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Tough Questions About Teen Dating

by Mark Gregston

Dating, as we know it, is a relatively recent phenomenon that emerged within the past few centuries.  And while the term dating has many meanings, the most common meaning refers to the trial or evaluation period where two people explore whether or not they’d like to make each other’s company more permanent.  So, how does teenage dating fit into the puzzle?  And is it even wise for teens to be considering such permanent decisions at such a young age? 

There are different camps out there with regards to what is appropriate, but after counseling thousands of kids, I believe it’s important to take a look at both camps and then find a balance.

God created us to be relational beings, and so it’s natural and healthy for teen to want to date.  And dating helps teens mold their thinking, and it helps them learn about compatibility.  Dating also shows them how to interact and problem-solve with others, while learning appropriateness and what it is that you really want from a life-long mate. 

Today’s trend is for teens to engage in group dating, which is really more about “socializing,” and socialization looks much different than one-on-one dating.  Statistically, first-time marriages are happening later in life, and the average age for a young man to marry is at 27 right now.  I think part of the reason for this trend is because people aren’t getting the right exposure to the appropriate types of dating in their teen years.  There’s no need to “Kiss Dating Goodbye,” but as parents, we do need to give our teens the opportunity to date and develop tools that will help them as they grow and mature into adulthood. 

Boundaries and Parameters to Teen Dating 

When your teen reaches the age where they begin to become interested in the opposite sex, you need to lay down some groundwork, and doing that can be uncomfortable for some.  To best determine how to deal with your child’s engagement with a member of the opposite sex, you first need to understand your own comfort level, your values, and then appropriately set the boundaries. 

It’s wise to set boundaries and rules for our teens when it comes to dating, but we should really think it through, and not let our fears override our common sense.  Your children are not you.  They may have characteristics of you and your spouse, but they are their own unique individual person and so it’s important you don’t let unfounded fears take the reins of your decision making.  Let me just put your mind at ease, kids are going to make decision, and they are going to sometimes make unwise decisions, but we also trained them in the way they should go, and so we have to let that play out in the real world.  We have to trust that what we’ve sowed into their lives will take root, and they will make appropriate choices.  When your child starts driving a car, you’re trusting them in so many other areas, so trust them in this one, too. 

And finally, meet the person your child is dating.  Getting to know this person is one of the wisest choices you can make.  When you spend time with that boy or girl, you’re getting to know them better, and not only will you have more opportunity to speak into your child’s life, but you’ll be able to guide and direct them, as well.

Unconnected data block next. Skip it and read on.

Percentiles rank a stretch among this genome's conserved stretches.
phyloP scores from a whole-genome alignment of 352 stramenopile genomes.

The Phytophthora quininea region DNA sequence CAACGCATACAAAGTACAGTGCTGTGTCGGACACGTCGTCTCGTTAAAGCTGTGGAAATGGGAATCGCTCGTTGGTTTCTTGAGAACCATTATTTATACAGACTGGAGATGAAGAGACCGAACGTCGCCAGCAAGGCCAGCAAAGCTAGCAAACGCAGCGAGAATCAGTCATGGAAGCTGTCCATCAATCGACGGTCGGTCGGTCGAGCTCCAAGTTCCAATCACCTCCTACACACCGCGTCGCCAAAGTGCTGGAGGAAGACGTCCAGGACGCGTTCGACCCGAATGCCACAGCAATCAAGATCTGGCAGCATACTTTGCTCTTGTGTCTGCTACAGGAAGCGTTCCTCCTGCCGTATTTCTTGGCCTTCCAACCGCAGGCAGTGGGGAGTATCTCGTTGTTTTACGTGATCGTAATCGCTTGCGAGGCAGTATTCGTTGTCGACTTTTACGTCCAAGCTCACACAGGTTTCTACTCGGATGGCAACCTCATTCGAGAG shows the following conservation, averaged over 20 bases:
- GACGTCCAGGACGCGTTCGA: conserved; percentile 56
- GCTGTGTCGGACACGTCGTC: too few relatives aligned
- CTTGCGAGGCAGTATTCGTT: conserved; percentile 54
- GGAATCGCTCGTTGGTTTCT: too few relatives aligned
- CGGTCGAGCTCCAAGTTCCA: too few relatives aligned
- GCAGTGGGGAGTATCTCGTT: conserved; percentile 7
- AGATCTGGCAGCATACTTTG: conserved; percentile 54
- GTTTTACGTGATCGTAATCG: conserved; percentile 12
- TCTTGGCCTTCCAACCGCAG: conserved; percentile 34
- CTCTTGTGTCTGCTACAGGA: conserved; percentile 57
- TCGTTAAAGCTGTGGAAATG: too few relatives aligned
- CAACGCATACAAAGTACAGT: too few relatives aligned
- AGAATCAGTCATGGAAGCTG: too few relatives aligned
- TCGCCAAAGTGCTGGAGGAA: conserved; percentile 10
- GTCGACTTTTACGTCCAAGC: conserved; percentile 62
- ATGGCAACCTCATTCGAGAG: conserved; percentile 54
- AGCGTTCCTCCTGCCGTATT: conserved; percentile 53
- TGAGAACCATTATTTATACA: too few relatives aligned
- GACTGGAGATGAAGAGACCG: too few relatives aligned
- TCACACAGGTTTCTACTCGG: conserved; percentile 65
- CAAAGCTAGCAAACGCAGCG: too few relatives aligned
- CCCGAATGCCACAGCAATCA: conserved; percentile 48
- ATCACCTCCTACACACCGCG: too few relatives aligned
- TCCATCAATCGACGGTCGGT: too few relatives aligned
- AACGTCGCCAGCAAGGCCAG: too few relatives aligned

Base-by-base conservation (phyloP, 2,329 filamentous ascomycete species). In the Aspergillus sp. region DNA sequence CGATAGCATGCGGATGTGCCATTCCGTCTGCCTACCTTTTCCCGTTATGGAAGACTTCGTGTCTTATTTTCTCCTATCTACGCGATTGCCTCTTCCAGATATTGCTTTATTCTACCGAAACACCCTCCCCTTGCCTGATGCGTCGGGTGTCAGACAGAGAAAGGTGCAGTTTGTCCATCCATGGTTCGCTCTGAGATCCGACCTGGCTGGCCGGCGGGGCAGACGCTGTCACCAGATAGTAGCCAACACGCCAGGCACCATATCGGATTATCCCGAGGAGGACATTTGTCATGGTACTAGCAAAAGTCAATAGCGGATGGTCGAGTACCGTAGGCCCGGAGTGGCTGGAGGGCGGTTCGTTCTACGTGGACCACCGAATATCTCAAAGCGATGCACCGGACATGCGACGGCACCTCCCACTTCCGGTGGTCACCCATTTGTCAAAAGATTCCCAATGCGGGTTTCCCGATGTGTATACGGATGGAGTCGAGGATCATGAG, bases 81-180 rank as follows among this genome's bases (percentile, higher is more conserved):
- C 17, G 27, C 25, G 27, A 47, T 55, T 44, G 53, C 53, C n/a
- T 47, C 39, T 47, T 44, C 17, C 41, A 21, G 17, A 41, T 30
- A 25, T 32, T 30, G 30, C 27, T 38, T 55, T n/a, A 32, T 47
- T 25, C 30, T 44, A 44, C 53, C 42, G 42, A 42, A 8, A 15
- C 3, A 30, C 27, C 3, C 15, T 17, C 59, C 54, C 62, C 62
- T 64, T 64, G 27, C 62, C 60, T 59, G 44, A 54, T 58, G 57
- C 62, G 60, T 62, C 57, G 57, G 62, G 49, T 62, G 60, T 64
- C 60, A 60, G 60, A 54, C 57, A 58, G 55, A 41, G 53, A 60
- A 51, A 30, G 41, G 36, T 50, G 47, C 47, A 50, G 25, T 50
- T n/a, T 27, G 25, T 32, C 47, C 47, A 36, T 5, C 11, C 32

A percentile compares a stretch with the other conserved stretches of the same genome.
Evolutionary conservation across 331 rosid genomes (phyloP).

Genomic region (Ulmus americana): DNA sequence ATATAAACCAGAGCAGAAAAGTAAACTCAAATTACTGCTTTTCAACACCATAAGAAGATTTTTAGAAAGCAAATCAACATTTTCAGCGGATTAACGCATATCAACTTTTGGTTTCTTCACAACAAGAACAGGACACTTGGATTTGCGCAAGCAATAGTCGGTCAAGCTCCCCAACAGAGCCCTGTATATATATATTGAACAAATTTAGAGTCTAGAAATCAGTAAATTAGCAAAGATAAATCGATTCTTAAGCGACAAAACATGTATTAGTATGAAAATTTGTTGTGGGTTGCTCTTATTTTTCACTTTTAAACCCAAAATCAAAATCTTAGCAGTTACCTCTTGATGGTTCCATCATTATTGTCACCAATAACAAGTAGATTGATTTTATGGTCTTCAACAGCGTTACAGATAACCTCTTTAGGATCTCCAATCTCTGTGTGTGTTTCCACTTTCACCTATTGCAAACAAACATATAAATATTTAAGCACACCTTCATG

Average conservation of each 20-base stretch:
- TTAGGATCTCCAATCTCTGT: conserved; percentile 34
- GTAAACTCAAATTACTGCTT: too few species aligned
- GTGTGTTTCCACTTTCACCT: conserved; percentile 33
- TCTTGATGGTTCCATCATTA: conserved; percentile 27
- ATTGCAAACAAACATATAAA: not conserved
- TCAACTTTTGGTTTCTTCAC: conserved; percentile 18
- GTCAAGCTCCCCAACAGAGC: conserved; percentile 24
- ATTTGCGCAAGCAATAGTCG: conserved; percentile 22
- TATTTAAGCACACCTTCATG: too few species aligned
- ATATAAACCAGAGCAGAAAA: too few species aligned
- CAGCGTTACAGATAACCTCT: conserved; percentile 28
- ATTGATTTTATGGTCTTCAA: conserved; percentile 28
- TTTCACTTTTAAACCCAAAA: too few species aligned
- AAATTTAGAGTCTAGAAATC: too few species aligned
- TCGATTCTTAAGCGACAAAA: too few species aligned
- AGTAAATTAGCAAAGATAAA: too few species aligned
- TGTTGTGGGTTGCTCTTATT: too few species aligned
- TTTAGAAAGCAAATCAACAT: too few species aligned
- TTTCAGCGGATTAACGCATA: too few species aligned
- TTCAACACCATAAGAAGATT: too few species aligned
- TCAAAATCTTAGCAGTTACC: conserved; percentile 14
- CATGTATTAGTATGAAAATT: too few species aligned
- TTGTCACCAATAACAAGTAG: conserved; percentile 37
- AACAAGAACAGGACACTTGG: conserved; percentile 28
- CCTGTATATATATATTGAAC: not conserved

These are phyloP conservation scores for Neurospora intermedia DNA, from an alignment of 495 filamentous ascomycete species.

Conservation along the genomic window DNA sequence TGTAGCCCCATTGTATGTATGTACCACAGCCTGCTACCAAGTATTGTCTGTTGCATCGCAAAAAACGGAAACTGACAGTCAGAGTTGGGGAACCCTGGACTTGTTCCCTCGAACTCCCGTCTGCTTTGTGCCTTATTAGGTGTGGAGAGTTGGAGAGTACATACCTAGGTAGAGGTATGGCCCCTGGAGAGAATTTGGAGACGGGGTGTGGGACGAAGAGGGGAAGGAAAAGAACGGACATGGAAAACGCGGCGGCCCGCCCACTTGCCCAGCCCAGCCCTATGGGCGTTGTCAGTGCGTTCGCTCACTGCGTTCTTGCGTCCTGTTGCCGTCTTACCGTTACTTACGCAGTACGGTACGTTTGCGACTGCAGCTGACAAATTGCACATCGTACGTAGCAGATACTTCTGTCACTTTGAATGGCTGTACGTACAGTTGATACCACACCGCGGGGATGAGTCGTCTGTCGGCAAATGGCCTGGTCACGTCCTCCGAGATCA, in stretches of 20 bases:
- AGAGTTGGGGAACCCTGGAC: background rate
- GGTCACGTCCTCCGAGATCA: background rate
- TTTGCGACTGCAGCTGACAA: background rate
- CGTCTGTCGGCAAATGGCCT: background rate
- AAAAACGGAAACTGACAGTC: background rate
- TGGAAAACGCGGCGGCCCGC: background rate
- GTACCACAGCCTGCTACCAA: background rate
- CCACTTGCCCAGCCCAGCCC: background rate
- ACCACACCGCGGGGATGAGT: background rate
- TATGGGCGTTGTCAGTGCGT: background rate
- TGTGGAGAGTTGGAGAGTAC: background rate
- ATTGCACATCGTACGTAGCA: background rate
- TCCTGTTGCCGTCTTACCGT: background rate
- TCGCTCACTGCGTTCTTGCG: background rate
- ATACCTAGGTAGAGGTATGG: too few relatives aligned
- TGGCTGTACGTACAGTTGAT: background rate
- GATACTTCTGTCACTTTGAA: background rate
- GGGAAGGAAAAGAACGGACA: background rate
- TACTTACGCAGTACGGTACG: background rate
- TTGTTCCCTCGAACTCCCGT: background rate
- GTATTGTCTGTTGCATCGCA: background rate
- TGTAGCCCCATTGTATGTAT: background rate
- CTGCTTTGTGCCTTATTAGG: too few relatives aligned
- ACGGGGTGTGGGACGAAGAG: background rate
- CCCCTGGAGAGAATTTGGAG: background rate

Tough Questions and Answers 

A lot of parents have similar questions about their teen and dating and so, here are few: 

What’s a good age to start dating? 

Whenever everyone else in their peer group starts dating.  But, the caveat to that statement is this: every child is different and so, that’s where having a relationship with your child helps you gauge when they’re ready. 

Our child is dating someone we don’t approve of—how do we handle this? 

My advice—be really careful.  The person your child is dating may become your son or daughter-in-law, so walk carefully.  You don’t want to do anything that would damage your relationship with either of them. 

What if my son or daughter spends too much time with their boyfriend or girlfriend? 

Set boundaries and parameters for what works for your family.  It’s important to have a relationship with your child that allows for flexibility of the situation, but also, support when you need to step in and help your child. 

Should we monitor our teen’s texts? 

Well, that answer depends on your child’s age.  For the most part, I don’t think you should.  It’s not your business.  Just because we have the technology to monitor, doesn’t mean that we should.  You have to allow for some privacy, and when you’re taking too much control, you’re not allowing your child to grow and mature. 


Moms and Dads … I am thankful that your teen is attracted to someone of the opposite sex.  It means that they are normal, and that the desires that God has given them to one day choose a life-long mate are expressed in their longing to find out more about how to engage with the opposite sex.  You have a choice.  You can live in fear of what might happen, and prevent anything from happening.  Trust that what you have taught your children will be a training ground during their adolescent years.  God has not given you a spirit of fear, but a power of love and a sound mind. So, use all three to determine what’s appropriate for your teen.  They’ll love your involvement in their lives. 

Author: Mark Gregston

Mark Gregston began working with teens more than 40 years ago as a youth minister and Young Life director. He has authored nearly two dozen books, has written hundreds of articles, and is host of the nationally-acclaimed Parenting Today’s Teens podcast and radio broadcast.